coping covid crisis

How I’m coping with the Covid crisis (Ep#54)

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with Rachael Jansen

I find it’s always useful and comforting to know that other people are feeling the same as you are when times are tough or you’re struggling.

If ever there was a time when people are struggling on an epic scale, it’s right now as we face the global coronavirus pandemic.

I know lots of us are feeling all the feelings – it’s a rollercoaster ride of anxiety and fear, and trying to find an equilibrium where we feel a little in control of what’s happening.

So I recorded this episode of the podcast to share with you how I’m coping with all of that. How I’m dealing with the daily feelings, the uncertainty, the change of circumstance and what strategies I’m using to stay grounded as much as I can.

I’m no expert – and perhaps that’s why you might find it useful: because I’m not. I’m just like you, doing the best I can.

These are the main strategies I’m using:

Permission to feel the feels and cry if need be

This is stressful. Worrying about your kids, your parents, your job and income, your friends and community – it’s a bloody lot. Working mothers are used to carrying a heavy mental and emotional load but this is next level. So if it all feels too much it’s OK to take a moment and have a little cry if you want to.

Stay in the moment

When thoughts head off in to the unknown and the fear and panic creeps in, I come back to the moment I’m actually in. Mindfulness is a great anti-stress technique if you practice it. Look around you in the moment that you’re in and pay attention to just that moment. The sky, the sun shining, the sounds around you, the sensations of that moment only. Remind yourself that in that very moment, you’re OK.

Recently when pressure started to creep over me, I was in the process of washing my hands after returning home from the shops. So I practiced taking deep breaths and concentrating on the hand washing – the smell of the soap, the actions I was taking to wash properly, the feel and sound of the water, all the while taking slow, deep breaths. The stress and panic dissipated.

Focus on just the next thing

Everyone’s trying to second guess and anticipate what happens next in this situation and yet the brutal truth is we don’t really know. That space of the unknown is where fear resides. Trying to plan ahead for every contingency is stressful, so I try to focus on just the next thing. What is the next thing I need to do, when does it need to be done? What does today look like and what does today require?

Do what you can do

While you’re staying in the moment, and focusing on the next thing, do what you can. I use this concept whenever I’m feeling stressed or overwhelmed about something I can’t control, and this situation is certainly presenting plenty of opportunities to practice this. I ask: “What can I do?”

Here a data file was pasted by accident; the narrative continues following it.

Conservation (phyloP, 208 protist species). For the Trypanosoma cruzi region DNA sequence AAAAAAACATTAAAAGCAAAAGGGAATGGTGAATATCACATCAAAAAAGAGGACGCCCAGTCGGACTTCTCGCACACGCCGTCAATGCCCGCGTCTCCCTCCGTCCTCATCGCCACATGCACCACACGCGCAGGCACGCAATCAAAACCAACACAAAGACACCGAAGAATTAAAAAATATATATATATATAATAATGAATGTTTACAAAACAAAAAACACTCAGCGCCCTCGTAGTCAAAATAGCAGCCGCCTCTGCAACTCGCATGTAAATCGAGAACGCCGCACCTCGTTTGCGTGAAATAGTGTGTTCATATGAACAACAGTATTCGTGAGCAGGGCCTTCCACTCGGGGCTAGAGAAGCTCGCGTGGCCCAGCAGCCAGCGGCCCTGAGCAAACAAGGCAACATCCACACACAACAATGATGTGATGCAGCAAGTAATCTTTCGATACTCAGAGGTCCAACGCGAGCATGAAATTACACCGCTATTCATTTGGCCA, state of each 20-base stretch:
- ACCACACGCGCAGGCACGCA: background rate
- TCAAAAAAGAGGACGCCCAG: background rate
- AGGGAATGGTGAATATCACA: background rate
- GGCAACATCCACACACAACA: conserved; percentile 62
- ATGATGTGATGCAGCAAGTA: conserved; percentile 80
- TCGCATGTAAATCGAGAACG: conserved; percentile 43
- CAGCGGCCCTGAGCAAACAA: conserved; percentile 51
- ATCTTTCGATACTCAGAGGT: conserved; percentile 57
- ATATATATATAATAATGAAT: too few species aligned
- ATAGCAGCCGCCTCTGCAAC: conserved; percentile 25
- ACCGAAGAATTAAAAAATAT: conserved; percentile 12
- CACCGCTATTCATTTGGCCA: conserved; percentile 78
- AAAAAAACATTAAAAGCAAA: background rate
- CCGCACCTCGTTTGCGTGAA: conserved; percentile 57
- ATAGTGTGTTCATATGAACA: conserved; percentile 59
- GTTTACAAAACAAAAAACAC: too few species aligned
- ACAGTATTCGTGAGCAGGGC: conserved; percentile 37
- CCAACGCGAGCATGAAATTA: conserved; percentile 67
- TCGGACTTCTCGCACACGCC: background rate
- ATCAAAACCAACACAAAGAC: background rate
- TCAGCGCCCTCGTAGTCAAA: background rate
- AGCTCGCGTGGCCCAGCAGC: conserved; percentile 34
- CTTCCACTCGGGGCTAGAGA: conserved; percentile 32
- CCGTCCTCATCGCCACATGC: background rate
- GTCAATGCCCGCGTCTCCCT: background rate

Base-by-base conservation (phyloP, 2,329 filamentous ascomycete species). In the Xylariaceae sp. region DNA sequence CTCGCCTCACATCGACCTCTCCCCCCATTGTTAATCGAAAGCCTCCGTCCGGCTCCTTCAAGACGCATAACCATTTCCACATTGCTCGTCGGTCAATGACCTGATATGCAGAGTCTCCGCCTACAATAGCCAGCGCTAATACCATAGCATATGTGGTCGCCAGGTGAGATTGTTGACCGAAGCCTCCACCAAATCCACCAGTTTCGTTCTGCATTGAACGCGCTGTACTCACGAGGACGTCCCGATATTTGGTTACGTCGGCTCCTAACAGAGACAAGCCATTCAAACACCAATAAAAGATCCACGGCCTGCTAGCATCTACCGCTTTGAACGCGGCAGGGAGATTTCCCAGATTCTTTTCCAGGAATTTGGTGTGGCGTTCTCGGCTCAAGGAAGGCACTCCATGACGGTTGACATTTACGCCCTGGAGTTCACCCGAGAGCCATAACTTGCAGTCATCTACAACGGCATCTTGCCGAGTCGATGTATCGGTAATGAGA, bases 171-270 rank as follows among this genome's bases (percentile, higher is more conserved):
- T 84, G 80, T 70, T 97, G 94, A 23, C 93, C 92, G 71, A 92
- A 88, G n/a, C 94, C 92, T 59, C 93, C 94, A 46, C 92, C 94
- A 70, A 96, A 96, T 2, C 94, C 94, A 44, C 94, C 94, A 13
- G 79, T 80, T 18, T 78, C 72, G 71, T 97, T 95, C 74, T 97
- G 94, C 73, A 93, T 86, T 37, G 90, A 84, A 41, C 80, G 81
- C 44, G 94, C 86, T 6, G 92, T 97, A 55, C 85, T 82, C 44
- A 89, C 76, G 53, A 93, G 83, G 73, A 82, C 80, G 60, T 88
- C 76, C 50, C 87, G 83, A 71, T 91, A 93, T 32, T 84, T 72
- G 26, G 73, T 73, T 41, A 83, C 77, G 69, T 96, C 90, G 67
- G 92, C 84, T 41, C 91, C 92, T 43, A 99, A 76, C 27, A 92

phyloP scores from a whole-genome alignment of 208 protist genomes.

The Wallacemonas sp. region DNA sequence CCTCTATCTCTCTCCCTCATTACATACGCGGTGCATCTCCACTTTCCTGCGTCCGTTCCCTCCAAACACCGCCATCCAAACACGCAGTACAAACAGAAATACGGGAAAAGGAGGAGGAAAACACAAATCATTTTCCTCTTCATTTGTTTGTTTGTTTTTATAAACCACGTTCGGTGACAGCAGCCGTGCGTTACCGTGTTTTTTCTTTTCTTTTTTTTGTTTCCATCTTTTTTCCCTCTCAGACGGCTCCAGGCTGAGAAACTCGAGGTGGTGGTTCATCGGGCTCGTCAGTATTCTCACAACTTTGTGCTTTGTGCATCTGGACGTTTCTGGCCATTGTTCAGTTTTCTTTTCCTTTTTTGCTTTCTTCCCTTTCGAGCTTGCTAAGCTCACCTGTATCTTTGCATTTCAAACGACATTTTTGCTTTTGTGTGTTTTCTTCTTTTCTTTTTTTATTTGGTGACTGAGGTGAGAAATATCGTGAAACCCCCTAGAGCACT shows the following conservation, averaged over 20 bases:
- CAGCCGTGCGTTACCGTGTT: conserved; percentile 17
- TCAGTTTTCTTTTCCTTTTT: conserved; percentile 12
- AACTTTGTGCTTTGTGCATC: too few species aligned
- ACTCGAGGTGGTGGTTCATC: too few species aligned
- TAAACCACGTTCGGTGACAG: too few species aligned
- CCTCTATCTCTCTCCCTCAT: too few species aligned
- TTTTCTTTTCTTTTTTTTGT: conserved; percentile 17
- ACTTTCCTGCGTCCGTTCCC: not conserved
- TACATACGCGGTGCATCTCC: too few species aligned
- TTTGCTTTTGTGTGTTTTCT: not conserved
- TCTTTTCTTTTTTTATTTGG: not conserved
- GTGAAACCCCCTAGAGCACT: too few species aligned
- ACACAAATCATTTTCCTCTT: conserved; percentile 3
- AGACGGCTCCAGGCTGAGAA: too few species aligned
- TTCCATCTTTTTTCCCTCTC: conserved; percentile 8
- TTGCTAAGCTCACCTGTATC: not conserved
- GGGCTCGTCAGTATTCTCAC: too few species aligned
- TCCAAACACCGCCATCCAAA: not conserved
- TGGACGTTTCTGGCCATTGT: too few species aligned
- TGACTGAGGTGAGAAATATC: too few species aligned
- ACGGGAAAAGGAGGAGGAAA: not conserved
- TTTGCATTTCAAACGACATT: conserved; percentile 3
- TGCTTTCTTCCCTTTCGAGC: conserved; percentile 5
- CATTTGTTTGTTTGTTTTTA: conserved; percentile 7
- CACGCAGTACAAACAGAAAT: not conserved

In this situation, it’s that I can cook healthy meals and see that the household is consuming the healthiest options possible. It means I can be more committed to taking immune-boosting vitamins and supplements. I can stay at home more. I can have the kids home without major interruption. I can ensure hygiene and practice social distancing. I can support our local small businesses by continuing to purchase through them and also promote them online. I can continue to work and look at new ideas and services. I can try to help others – both online and in real life. I can keep in touch with family. I can make financial contingency plans.

When I do this process, I can see there are actually many things I can do, and I’m not completely helpless in this situation, and that reduces my anxiety.

Be productive

Focusing on work or business or a project or even chores often takes our mind off the ‘what if’s’. We’re instead focused on the task at hand and it gives our nervous system a break (unless of course you’re in the frontline of medical services and I imagine the task at hand is stressful and all-consuming). It’s too easy to keep thinking about all we’re missing out on right now – the cancellations, the possible isolation and bigger losses – and that breeds all the negative feelings.

But focusing on being productive – especially when you work from home and it’s easy to be distracted by aaaaallll the things – has the opposite effect. It entertains our brain in a good way and we get things done.

Take a breath

Deep breathing switches off your body’s internal stress response. This is the single most simple and effective thing I believe you can do for your wellbeing and to de-stress. You can calm your mind and body by taking deep breaths – inhale slowly, hold briefly, exhale slowly. Repeat. Close your eyes (if you’re not driving) and feel your body relax.

 

This is a life-altering moment for the entire world. But on a day-to-day level, it’s life-altering for every one of us as individuals. All we can do is do our best.

Stay well, and all the best to you and your family.

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